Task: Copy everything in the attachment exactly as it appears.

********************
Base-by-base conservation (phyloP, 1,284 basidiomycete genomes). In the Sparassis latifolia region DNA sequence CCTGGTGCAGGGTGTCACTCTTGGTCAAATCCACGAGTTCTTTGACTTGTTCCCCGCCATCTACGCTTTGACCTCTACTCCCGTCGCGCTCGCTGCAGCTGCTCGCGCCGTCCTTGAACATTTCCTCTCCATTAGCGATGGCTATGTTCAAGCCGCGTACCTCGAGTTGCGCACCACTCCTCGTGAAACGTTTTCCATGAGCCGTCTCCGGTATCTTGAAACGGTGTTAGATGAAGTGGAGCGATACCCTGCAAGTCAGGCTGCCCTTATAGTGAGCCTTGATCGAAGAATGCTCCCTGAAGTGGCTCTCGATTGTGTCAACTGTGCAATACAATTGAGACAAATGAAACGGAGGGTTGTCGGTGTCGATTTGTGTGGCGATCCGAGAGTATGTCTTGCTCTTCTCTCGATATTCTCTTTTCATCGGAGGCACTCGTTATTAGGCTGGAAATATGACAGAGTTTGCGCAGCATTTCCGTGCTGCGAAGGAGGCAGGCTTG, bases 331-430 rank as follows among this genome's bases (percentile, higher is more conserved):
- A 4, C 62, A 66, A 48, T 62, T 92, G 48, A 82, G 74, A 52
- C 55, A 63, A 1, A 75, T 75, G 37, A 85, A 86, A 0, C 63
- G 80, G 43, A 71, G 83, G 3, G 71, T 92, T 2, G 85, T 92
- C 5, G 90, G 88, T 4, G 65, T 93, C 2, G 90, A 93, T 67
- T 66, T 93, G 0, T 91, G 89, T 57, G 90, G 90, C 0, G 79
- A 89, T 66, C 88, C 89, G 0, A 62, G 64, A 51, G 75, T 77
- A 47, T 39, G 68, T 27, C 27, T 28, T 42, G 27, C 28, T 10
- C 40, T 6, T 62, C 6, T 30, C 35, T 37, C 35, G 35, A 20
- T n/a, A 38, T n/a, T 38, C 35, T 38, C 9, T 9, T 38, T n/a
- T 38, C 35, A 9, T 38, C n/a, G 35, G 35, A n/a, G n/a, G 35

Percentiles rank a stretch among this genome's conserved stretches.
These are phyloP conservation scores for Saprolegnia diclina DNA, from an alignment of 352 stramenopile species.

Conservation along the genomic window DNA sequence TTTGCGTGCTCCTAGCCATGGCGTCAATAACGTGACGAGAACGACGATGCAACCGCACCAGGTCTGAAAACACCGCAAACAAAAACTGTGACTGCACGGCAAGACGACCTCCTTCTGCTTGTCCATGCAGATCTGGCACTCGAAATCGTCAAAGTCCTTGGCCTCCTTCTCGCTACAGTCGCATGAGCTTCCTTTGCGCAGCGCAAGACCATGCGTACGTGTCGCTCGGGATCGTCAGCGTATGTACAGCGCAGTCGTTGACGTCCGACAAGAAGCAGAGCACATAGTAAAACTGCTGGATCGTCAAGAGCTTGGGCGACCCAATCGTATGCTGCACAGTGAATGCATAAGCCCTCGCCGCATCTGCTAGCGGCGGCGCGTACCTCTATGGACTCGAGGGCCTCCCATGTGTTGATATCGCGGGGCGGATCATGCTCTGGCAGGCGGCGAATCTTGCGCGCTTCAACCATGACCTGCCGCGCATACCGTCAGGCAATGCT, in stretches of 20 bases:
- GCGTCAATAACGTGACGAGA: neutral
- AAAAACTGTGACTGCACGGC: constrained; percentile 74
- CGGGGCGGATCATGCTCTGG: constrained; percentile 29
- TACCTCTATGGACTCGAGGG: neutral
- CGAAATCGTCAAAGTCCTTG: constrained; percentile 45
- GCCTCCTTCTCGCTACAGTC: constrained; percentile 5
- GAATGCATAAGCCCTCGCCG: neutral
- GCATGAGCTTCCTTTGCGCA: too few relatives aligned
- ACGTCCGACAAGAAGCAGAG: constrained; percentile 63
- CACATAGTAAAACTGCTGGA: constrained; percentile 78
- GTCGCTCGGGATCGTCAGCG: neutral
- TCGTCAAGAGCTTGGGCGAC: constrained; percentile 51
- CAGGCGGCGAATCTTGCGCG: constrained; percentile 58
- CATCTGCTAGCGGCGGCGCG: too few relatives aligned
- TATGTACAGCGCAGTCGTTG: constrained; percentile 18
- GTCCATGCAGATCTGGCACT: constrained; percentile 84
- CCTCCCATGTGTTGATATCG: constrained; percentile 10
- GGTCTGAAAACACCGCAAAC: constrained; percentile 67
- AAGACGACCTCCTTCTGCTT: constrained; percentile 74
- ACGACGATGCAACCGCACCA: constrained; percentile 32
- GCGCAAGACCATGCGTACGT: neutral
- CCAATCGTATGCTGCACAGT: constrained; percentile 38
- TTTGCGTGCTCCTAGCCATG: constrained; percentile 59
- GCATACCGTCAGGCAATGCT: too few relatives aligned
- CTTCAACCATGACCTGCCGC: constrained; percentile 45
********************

Base-by-base conservation (phyloP, 1,284 basidiomycete genomes). In the Sparassis latifolia region DNA sequence CCTGGTGCAGGGTGTCACTCTTGGTCAAATCCACGAGTTCTTTGACTTGTTCCCCGCCATCTACGCTTTGACCTCTACTCCCGTCGCGCTCGCTGCAGCTGCTCGCGCCGTCCTTGAACATTTCCTCTCCATTAGCGATGGCTATGTTCAAGCCGCGTACCTCGAGTTGCGCACCACTCCTCGTGAAACGTTTTCCATGAGCCGTCTCCGGTATCTTGAAACGGTGTTAGATGAAGTGGAGCGATACCCTGCAAGTCAGGCTGCCCTTATAGTGAGCCTTGATCGAAGAATGCTCCCTGAAGTGGCTCTCGATTGTGTCAACTGTGCAATACAATTGAGACAAATGAAACGGAGGGTTGTCGGTGTCGATTTGTGTGGCGATCCGAGAGTATGTCTTGCTCTTCTCTCGATATTCTCTTTTCATCGGAGGCACTCGTTATTAGGCTGGAAATATGACAGAGTTTGCGCAGCATTTCCGTGCTGCGAAGGAGGCAGGCTTG, bases 331-430 rank as follows among this genome's bases (percentile, higher is more conserved):
- A 4, C 62, A 66, A 48, T 62, T 92, G 48, A 82, G 74, A 52
- C 55, A 63, A 1, A 75, T 75, G 37, A 85, A 86, A 0, C 63
- G 80, G 43, A 71, G 83, G 3, G 71, T 92, T 2, G 85, T 92
- C 5, G 90, G 88, T 4, G 65, T 93, C 2, G 90, A 93, T 67
- T 66, T 93, G 0, T 91, G 89, T 57, G 90, G 90, C 0, G 79
- A 89, T 66, C 88, C 89, G 0, A 62, G 64, A 51, G 75, T 77
- A 47, T 39, G 68, T 27, C 27, T 28, T 42, G 27, C 28, T 10
- C 40, T 6, T 62, C 6, T 30, C 35, T 37, C 35, G 35, A 20
- T n/a, A 38, T n/a, T 38, C 35, T 38, C 9, T 9, T 38, T n/a
- T 38, C 35, A 9, T 38, C n/a, G 35, G 35, A n/a, G n/a, G 35

Percentiles rank a stretch among this genome's conserved stretches.
These are phyloP conservation scores for Saprolegnia diclina DNA, from an alignment of 352 stramenopile species.

Conservation along the genomic window DNA sequence TTTGCGTGCTCCTAGCCATGGCGTCAATAACGTGACGAGAACGACGATGCAACCGCACCAGGTCTGAAAACACCGCAAACAAAAACTGTGACTGCACGGCAAGACGACCTCCTTCTGCTTGTCCATGCAGATCTGGCACTCGAAATCGTCAAAGTCCTTGGCCTCCTTCTCGCTACAGTCGCATGAGCTTCCTTTGCGCAGCGCAAGACCATGCGTACGTGTCGCTCGGGATCGTCAGCGTATGTACAGCGCAGTCGTTGACGTCCGACAAGAAGCAGAGCACATAGTAAAACTGCTGGATCGTCAAGAGCTTGGGCGACCCAATCGTATGCTGCACAGTGAATGCATAAGCCCTCGCCGCATCTGCTAGCGGCGGCGCGTACCTCTATGGACTCGAGGGCCTCCCATGTGTTGATATCGCGGGGCGGATCATGCTCTGGCAGGCGGCGAATCTTGCGCGCTTCAACCATGACCTGCCGCGCATACCGTCAGGCAATGCT, in stretches of 20 bases:
- GCGTCAATAACGTGACGAGA: neutral
- AAAAACTGTGACTGCACGGC: constrained; percentile 74
- CGGGGCGGATCATGCTCTGG: constrained; percentile 29
- TACCTCTATGGACTCGAGGG: neutral
- CGAAATCGTCAAAGTCCTTG: constrained; percentile 45
- GCCTCCTTCTCGCTACAGTC: constrained; percentile 5
- GAATGCATAAGCCCTCGCCG: neutral
- GCATGAGCTTCCTTTGCGCA: too few relatives aligned
- ACGTCCGACAAGAAGCAGAG: constrained; percentile 63
- CACATAGTAAAACTGCTGGA: constrained; percentile 78
- GTCGCTCGGGATCGTCAGCG: neutral
- TCGTCAAGAGCTTGGGCGAC: constrained; percentile 51
- CAGGCGGCGAATCTTGCGCG: constrained; percentile 58
- CATCTGCTAGCGGCGGCGCG: too few relatives aligned
- TATGTACAGCGCAGTCGTTG: constrained; percentile 18
- GTCCATGCAGATCTGGCACT: constrained; percentile 84
- CCTCCCATGTGTTGATATCG: constrained; percentile 10
- GGTCTGAAAACACCGCAAAC: constrained; percentile 67
- AAGACGACCTCCTTCTGCTT: constrained; percentile 74
- ACGACGATGCAACCGCACCA: constrained; percentile 32
- GCGCAAGACCATGCGTACGT: neutral
- CCAATCGTATGCTGCACAGT: constrained; percentile 38
- TTTGCGTGCTCCTAGCCATG: constrained; percentile 59
- GCATACCGTCAGGCAATGCT: too few relatives aligned
- CTTCAACCATGACCTGCCGC: constrained; percentile 45